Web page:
During the past few months, the COVID-19 pandemic has dragged countries around the world through a period of economic disruption, the depths of which have not been seen since the Great Depression. Increased unemployment, rising fatality rates, and strained health care systems have placed a spotlight on a future fraught with social risks. In parallel, corporations and financial institutions have been looked to for leadership in addressing these unforeseen challenges. This call for a greater focus on mitigating social risks has spilled over into the capital markets, particularly through the rapid rise of social bond issuance, which has more than quadrupled so far this year, even as credit conditions have weakened sharply.
Social bonds, which finance projects with primarily social objectives, have emerged as an unlikely tool in the economic fight against the virus to address the demands of consumers and communities that are increasingly aware of current social issues. The growth of social bonds is outpacing that of green bonds, portending a pivot away from a historically climate-centric sustainable debt space and reflecting a diversification of sustainability objectives financed by investors. And, while the recent surge may have been precipitated by COVID-19, the appeal of social bonds as a sustainable finance instrument may endure long after its effects have subsided.
In response to this recent proliferation of social bonds, the International Capital Markets Assn. (ICMA) updated its Social Bond Principles (SBPs) in June 2020 to include an expanded list of social project categories and target populations. We believe the updated principles could encourage greater issuance of social bonds, potentially leading social bonds to emerge as the fastest-growing segment of the sustainable debt market in 2020. In our opinion, as this trend continues, social bond reporting and disclosure practices will gain importance particularly as concerns around “social washing”–when an issuer misrepresents the social impact of its financed projects–grow in the investor community given the challenges of tracking the impact of social bonds. This challenge is compounded by the fact that benefits are often more qualitative than quantitative. We believe the updated SBPs could be a key step in addressing these risks. Yet many social bonds issuers do not follow the governance and reporting practices ICMA recommends, so we expect improvements in tracking and disclosure could be relatively slow. Nonetheless, echoing the growth of the green bond market, as social bond issuance picks up, we anticipate market demand for transparency will grow and social bond impact reporting will be imperative to developing a harmonized social bond market.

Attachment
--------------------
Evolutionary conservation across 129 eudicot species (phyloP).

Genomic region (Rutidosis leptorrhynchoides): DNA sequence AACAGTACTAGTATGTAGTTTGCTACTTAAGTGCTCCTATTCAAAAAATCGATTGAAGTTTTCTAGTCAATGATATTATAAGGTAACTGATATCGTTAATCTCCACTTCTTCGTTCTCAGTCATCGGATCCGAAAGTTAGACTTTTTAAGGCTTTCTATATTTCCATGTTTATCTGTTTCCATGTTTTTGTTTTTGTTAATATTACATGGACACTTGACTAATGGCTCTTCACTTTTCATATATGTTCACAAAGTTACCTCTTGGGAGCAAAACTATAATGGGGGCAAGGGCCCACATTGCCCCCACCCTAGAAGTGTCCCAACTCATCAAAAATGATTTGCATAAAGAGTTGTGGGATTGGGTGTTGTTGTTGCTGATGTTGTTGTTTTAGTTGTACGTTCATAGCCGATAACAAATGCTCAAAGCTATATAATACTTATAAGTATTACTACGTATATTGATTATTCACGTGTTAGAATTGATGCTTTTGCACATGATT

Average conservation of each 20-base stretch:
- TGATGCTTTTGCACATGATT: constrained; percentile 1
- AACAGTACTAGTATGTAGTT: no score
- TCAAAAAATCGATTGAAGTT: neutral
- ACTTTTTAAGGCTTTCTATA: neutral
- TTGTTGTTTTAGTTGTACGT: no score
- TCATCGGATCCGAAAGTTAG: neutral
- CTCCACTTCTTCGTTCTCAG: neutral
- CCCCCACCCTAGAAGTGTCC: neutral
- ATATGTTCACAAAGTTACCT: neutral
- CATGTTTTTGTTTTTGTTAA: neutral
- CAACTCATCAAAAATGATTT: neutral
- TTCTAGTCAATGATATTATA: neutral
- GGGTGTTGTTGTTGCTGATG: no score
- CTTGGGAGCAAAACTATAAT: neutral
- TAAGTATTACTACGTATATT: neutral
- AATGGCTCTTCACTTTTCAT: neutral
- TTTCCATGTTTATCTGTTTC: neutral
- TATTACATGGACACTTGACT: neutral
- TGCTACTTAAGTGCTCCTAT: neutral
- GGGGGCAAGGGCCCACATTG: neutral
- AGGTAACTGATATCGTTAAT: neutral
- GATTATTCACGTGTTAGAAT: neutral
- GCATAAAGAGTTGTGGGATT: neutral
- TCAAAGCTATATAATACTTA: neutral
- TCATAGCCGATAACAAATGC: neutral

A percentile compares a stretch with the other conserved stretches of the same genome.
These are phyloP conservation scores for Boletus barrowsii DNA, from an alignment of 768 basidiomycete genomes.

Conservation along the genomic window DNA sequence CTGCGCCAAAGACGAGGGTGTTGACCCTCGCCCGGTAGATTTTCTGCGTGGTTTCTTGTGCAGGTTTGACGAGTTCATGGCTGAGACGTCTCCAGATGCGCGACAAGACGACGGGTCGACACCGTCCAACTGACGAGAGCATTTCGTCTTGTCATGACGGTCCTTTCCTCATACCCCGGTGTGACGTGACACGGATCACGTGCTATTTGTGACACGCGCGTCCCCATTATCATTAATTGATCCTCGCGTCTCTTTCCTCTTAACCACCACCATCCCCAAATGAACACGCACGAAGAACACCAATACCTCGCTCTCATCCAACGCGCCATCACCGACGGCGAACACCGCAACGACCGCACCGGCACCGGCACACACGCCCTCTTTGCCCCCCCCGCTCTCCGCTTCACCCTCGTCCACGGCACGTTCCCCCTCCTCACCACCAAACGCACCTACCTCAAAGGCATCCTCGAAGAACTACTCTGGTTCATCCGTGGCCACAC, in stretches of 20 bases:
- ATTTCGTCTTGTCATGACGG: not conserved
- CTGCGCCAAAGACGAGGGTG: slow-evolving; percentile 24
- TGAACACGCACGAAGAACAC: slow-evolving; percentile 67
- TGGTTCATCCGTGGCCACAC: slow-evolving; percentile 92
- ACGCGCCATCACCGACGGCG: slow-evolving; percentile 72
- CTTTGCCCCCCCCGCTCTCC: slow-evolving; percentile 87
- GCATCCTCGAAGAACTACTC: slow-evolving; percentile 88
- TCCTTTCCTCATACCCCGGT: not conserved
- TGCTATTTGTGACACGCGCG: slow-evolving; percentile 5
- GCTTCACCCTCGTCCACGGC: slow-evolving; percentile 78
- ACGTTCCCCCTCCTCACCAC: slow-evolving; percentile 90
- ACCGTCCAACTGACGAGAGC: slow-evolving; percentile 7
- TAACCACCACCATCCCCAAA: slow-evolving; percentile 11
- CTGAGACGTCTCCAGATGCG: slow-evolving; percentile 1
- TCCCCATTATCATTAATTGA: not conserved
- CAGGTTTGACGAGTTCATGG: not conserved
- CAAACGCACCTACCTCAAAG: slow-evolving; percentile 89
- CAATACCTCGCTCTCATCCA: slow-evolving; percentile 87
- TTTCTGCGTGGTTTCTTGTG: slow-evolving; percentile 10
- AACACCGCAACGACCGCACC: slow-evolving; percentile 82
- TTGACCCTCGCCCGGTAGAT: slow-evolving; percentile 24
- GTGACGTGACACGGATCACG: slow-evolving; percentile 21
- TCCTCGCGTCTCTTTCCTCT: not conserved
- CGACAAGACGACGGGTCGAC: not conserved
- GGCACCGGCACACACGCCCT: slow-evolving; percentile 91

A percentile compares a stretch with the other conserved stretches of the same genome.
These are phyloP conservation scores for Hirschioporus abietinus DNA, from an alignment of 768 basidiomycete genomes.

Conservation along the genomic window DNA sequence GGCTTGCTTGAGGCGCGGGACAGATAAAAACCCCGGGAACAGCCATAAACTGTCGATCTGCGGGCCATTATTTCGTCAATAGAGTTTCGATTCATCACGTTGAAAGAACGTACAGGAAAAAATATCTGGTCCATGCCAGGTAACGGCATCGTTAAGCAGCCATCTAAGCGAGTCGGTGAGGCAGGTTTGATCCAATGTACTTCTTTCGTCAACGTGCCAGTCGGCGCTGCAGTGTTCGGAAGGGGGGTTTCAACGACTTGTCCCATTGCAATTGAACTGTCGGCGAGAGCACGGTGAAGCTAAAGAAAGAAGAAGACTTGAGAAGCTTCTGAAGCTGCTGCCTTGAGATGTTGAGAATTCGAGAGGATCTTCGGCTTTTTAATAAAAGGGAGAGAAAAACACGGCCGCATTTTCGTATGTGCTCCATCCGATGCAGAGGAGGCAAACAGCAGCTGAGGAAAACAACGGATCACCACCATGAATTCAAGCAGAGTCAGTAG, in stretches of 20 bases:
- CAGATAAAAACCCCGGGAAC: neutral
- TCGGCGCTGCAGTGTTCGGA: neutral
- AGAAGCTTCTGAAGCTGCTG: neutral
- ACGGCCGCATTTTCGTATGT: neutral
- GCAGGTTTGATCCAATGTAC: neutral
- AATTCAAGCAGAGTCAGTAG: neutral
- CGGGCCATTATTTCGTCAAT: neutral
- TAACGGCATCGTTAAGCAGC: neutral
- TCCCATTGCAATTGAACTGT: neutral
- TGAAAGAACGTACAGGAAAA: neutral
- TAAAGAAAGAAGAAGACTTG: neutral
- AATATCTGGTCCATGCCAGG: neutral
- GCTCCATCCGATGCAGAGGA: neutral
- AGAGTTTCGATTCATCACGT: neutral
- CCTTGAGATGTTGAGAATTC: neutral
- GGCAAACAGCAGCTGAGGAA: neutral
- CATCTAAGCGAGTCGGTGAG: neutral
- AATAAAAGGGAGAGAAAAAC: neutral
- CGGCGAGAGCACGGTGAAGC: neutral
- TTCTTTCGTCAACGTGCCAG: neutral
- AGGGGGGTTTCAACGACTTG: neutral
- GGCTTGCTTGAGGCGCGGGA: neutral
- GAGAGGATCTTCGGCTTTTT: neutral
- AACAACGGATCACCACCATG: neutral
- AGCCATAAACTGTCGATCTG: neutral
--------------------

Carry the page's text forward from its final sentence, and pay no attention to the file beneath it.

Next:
Social Bond Issuance Has Reached Record Levels
ICMA defines social bonds as bonds whose proceeds fund new and existing projects with positive social outcomes such as improving food security and access to education, health care, and financing. They constitute a relatively small part of the overall sustainable debt market, which also includes green bonds, sustainability bonds, green loans, and sustainability-linked loans and bonds. Of the $400 billion in sustainable debt issuance in 2019, according to the Climate Bonds Initiative (CBI), social bonds made up approximately $20 billion, or 5%.